DIRT DEVELOPMENT for September 18, 2009
Daniel B. Bogart Donley and Marjorie Bollinger Chair in Real Estate Law
Chapman University School of Law, Orange, California
LANDLORD/TENANT; FIXTURES: Even when tenant is required to erect building according to approved plans and specs, and then to return building at least end, HVAC installation shown on the plans is not part of the “improvements” to be returned, but rather a fixture, and Tenant is not responsible for its condition.
C.W. 100 Louis Henna, Ltd., v. El Chico Restaurants of Texas, L.P., 2009 WL 2902735 (Tex. Ct. App. Aug. 27, 2009)
El Chico entered into ground lease with Boardwalk Center in September of 1996. Boardwalk assigned its interest to Henna in April 2006.
Pursuant to the lease, El Chico agreed to construct a restaurant building on the leased property. The ground lease obligated El Chico to construct the Improvements according to plans and specifications approved by the landlord, Boardwalk. The lease defined Improvements to include "building and other improvements and appurtenances that may hereafter be erected." The lease described the use: "restaurant, a related cocktail lunge, and such other uses as are incidental to the operation thereof and for any other purpose …."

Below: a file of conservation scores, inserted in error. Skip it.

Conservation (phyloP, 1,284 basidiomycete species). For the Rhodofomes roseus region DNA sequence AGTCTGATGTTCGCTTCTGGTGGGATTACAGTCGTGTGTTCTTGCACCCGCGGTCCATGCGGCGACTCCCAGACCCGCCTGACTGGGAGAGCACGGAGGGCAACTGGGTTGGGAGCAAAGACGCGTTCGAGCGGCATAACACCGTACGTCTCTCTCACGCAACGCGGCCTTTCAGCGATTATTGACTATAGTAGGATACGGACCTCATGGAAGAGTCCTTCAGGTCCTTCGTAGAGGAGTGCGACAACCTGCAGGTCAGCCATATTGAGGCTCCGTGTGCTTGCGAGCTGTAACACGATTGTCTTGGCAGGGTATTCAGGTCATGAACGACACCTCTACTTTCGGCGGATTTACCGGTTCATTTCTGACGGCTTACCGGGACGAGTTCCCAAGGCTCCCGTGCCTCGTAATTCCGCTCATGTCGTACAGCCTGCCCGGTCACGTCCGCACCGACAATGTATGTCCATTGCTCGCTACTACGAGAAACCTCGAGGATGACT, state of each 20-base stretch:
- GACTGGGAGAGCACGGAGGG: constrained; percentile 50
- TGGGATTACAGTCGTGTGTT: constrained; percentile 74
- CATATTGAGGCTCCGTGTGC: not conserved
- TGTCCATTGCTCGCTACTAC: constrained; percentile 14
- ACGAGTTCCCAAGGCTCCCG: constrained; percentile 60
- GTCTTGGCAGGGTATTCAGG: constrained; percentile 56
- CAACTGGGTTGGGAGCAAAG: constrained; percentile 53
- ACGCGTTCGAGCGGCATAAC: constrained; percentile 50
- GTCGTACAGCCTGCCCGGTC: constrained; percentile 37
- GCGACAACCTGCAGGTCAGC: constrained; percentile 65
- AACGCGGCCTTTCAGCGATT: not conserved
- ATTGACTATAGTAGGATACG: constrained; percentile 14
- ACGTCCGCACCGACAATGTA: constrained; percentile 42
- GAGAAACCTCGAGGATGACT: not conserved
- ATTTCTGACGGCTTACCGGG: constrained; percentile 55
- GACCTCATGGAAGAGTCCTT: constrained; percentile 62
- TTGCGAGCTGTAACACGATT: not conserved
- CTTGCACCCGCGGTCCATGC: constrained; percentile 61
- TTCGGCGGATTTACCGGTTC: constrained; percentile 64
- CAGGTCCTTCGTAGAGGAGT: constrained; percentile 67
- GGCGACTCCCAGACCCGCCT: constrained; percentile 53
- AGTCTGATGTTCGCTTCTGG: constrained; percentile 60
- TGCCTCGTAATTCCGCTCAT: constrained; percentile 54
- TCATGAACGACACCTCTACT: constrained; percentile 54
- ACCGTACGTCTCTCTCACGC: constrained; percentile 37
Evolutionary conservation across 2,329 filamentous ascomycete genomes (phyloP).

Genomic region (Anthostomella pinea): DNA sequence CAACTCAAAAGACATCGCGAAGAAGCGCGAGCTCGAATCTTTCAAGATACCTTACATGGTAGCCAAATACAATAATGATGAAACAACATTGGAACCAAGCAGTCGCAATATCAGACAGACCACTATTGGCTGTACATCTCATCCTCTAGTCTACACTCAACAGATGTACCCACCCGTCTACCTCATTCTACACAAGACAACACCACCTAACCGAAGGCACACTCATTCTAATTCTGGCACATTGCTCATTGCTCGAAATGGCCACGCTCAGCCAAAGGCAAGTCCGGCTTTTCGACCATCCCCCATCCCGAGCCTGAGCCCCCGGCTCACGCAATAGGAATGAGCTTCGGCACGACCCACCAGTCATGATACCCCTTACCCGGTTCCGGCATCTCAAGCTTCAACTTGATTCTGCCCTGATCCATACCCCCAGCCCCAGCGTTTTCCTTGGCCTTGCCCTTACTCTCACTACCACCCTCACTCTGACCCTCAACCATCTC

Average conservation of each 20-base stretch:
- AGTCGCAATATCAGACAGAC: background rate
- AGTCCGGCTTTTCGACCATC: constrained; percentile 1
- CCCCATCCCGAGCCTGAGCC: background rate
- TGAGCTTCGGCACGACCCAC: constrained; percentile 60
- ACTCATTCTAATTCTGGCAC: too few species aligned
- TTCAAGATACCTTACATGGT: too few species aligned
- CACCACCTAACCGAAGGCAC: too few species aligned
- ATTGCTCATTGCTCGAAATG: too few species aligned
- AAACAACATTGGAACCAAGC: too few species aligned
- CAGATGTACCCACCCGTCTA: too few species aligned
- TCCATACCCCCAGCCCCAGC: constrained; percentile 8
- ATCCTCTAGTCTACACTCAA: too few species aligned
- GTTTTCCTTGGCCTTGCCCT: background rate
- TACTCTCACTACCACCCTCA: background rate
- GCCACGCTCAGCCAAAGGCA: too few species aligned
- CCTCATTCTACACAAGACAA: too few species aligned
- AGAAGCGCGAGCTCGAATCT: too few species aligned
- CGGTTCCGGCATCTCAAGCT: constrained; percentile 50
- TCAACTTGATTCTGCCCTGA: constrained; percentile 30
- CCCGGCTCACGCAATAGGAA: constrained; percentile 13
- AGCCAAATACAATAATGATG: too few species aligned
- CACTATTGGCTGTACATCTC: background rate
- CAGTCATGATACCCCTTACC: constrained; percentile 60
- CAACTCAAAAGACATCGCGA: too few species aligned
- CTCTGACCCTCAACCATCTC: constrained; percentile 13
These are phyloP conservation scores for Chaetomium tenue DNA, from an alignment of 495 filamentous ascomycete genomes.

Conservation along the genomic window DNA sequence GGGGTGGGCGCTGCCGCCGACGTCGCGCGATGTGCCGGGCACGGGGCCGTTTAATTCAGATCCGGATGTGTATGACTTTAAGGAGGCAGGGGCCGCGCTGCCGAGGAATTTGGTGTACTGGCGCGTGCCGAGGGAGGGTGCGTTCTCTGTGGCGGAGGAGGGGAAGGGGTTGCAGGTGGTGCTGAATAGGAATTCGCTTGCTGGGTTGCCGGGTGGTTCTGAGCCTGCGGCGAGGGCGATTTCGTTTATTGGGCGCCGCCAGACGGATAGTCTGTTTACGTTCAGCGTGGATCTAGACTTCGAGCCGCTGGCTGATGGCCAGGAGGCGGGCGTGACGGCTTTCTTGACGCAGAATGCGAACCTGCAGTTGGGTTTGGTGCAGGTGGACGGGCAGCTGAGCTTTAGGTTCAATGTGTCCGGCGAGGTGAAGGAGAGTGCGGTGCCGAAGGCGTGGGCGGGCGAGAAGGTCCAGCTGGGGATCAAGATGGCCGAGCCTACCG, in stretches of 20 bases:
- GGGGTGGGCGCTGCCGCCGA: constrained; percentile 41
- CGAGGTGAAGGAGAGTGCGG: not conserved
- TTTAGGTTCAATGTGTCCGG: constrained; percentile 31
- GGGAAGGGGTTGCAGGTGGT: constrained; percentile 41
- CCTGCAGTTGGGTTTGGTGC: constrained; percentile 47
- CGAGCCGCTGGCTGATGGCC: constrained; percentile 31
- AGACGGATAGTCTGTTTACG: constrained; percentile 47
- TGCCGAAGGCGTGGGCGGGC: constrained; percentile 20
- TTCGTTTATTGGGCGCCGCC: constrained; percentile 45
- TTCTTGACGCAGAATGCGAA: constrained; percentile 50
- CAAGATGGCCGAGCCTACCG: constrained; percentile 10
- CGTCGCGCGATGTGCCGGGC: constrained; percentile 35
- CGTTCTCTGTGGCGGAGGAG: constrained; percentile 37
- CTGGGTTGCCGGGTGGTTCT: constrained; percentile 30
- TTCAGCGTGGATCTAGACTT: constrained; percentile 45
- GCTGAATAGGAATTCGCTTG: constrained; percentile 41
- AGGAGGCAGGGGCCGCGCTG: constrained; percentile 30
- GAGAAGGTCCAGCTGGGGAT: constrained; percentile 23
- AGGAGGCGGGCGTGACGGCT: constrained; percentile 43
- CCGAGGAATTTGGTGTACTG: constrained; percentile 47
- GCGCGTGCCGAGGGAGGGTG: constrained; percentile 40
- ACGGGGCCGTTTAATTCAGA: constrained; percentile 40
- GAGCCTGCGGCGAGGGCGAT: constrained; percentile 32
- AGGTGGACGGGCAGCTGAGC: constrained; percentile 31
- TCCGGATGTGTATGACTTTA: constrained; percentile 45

The ground lease was to run for a ten year term, and gave El Chico the ability to renew for four successive five year periods.
According to the lease, El Chico did not have the right to remove or demolish the structure it agreed to build, and was required to carry insurance on the Improvements. El Chico was required to return the property to the landlord at the end of the Term "in good repair and condition, loss by fire or other casualty, condemnation, act of God, ordinary wear and tear excepted." At the end of the Term, the Improvements were to become property of the landlord.
At about the time that Boardwalk assigned its interests as landlord to Henna, El Chico ceased operating a business in the premises. El Chico informed Henna that it had ceased business at the site and further, that it would not exercise its option to renew at the end of the term. To make things easy on Henna, El Chico stated in its letter to Henna that it would not interfere with the marketing or showing of the property and would execute a termination agreement prior to the expiration date of the lease if Henna found a new tenant or sold the property.
Henna purchased all of El Chico's "furniture, fixtures and equipment" in June 2006. Henna's purchase agreement stated that it acquired this material "AS IS." Henna assumed responsibility for utilities, security and other carrying costs for the property. El Chico continued to make base rent payments.